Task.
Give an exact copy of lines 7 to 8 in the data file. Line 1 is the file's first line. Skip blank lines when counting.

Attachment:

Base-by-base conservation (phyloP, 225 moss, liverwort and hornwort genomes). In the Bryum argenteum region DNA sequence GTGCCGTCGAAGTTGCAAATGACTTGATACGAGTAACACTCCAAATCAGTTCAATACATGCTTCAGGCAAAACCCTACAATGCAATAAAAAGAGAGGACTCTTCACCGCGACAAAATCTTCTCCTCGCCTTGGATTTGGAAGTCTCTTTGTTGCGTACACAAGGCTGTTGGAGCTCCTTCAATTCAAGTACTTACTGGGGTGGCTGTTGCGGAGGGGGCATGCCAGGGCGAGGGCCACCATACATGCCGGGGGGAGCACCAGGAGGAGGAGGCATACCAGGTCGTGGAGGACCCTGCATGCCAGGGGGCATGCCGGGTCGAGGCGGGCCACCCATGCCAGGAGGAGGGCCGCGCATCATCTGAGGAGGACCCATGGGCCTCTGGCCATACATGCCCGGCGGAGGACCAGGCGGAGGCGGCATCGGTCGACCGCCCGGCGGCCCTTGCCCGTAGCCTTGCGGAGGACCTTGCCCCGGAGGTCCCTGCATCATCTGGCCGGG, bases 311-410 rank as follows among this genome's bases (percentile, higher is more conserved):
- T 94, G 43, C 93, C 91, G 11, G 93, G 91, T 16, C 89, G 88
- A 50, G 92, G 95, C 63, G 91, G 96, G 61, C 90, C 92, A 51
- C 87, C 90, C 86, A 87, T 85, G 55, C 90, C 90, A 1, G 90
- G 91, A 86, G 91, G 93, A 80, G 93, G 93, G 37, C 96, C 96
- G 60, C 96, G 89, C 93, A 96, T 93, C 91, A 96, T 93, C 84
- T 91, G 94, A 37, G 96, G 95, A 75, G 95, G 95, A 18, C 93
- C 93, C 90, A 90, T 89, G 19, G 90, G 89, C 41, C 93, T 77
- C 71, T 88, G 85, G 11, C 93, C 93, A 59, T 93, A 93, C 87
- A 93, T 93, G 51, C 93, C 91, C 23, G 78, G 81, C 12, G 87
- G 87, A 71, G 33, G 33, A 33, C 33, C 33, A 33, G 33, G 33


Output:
- T 91, G 94, A 37, G 96, G 95, A 75, G 95, G 95, A 18, C 93
- C 93, C 90, A 90, T 89, G 19, G 90, G 89, C 41, C 93, T 77